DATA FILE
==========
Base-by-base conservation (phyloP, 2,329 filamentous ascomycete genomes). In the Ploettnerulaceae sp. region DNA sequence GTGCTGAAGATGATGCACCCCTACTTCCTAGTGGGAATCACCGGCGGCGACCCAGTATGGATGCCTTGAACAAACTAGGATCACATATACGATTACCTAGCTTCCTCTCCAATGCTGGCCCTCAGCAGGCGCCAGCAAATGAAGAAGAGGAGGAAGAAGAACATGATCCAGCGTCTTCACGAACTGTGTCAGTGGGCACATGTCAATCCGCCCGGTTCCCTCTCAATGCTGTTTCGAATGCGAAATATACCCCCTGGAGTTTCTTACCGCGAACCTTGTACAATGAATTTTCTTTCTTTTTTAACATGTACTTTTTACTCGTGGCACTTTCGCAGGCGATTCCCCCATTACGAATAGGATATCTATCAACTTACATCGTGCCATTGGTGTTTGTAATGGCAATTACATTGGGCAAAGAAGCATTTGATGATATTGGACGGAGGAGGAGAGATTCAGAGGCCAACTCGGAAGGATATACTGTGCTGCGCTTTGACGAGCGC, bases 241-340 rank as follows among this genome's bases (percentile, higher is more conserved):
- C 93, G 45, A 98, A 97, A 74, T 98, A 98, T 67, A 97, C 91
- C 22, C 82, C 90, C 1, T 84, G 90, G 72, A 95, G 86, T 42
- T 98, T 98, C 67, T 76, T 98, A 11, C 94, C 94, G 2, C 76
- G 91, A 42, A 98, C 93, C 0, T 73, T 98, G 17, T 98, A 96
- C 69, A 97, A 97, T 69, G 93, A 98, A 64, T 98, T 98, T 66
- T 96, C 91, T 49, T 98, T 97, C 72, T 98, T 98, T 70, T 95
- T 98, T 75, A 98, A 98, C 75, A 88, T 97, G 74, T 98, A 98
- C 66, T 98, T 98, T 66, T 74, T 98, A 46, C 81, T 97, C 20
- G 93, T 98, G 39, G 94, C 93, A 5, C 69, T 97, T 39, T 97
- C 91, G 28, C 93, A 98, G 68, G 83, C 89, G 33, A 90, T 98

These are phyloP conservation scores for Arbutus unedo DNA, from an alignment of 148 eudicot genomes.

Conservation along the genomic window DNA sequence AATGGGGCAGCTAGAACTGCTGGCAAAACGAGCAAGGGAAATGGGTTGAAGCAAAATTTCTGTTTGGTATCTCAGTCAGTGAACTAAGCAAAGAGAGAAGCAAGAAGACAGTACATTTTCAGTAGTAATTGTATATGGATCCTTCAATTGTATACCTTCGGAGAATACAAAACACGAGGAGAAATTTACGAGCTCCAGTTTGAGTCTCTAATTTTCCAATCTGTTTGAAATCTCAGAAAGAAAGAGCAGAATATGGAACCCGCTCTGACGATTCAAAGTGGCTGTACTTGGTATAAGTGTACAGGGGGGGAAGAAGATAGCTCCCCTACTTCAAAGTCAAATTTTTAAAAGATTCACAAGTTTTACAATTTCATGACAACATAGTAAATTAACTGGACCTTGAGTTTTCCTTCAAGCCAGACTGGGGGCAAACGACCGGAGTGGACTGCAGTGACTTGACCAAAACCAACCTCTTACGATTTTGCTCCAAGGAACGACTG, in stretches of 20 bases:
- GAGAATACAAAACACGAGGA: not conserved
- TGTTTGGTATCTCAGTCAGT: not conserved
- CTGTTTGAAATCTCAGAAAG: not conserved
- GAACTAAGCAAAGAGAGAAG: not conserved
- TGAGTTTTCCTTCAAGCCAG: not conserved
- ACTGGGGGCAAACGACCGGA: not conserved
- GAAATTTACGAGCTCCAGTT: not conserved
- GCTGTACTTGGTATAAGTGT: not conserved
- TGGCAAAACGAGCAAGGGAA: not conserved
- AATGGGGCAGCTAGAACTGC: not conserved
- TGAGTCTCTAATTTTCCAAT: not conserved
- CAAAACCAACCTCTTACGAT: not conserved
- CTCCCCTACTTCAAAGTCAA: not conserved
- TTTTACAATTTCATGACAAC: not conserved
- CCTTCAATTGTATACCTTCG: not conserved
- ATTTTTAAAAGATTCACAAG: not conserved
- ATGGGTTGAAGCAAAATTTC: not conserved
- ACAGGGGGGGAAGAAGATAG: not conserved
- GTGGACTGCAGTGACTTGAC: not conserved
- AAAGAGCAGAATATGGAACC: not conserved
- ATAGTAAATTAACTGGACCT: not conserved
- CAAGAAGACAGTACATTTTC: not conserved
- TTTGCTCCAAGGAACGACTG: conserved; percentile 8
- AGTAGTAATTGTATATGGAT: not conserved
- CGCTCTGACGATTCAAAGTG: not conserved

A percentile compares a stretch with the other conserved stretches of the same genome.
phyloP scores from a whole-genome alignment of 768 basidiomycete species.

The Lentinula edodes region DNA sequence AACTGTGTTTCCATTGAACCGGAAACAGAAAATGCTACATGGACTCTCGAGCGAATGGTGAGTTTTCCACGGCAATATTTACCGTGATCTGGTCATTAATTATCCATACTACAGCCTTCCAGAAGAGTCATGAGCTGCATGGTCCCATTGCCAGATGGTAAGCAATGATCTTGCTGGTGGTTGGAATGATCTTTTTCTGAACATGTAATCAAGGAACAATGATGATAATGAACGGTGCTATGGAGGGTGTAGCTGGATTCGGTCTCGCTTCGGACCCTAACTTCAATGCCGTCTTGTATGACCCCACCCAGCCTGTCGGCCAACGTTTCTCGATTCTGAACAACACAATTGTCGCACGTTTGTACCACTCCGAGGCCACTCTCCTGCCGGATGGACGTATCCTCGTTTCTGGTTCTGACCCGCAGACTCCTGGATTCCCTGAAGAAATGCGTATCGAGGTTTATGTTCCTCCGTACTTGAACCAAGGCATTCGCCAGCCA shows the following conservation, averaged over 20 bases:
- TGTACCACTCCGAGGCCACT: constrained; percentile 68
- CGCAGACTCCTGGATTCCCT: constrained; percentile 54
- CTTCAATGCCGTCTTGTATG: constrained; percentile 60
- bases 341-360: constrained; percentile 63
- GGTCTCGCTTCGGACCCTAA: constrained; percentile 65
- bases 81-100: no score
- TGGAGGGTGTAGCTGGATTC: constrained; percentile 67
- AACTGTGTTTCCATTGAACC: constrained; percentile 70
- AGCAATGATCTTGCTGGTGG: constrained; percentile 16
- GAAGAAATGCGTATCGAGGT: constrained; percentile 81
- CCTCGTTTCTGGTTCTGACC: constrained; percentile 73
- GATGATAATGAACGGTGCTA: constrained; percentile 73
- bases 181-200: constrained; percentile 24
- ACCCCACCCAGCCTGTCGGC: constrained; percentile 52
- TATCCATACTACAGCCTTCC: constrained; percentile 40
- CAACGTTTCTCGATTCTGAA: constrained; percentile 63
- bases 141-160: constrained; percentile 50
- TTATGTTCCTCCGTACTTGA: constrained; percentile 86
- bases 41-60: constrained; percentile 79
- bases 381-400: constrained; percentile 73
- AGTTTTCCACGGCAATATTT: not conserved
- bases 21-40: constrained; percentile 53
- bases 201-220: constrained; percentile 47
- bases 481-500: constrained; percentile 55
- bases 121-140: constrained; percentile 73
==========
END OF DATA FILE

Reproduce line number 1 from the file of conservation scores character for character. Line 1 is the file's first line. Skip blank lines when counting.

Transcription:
Base-by-base conservation (phyloP, 2,329 filamentous ascomycete genomes). In the Ploettnerulaceae sp. region DNA sequence GTGCTGAAGATGATGCACCCCTACTTCCTAGTGGGAATCACCGGCGGCGACCCAGTATGGATGCCTTGAACAAACTAGGATCACATATACGATTACCTAGCTTCCTCTCCAATGCTGGCCCTCAGCAGGCGCCAGCAAATGAAGAAGAGGAGGAAGAAGAACATGATCCAGCGTCTTCACGAACTGTGTCAGTGGGCACATGTCAATCCGCCCGGTTCCCTCTCAATGCTGTTTCGAATGCGAAATATACCCCCTGGAGTTTCTTACCGCGAACCTTGTACAATGAATTTTCTTTCTTTTTTAACATGTACTTTTTACTCGTGGCACTTTCGCAGGCGATTCCCCCATTACGAATAGGATATCTATCAACTTACATCGTGCCATTGGTGTTTGTAATGGCAATTACATTGGGCAAAGAAGCATTTGATGATATTGGACGGAGGAGGAGAGATTCAGAGGCCAACTCGGAAGGATATACTGTGCTGCGCTTTGACGAGCGC, bases 241-340 rank as follows among this genome's bases (percentile, higher is more conserved):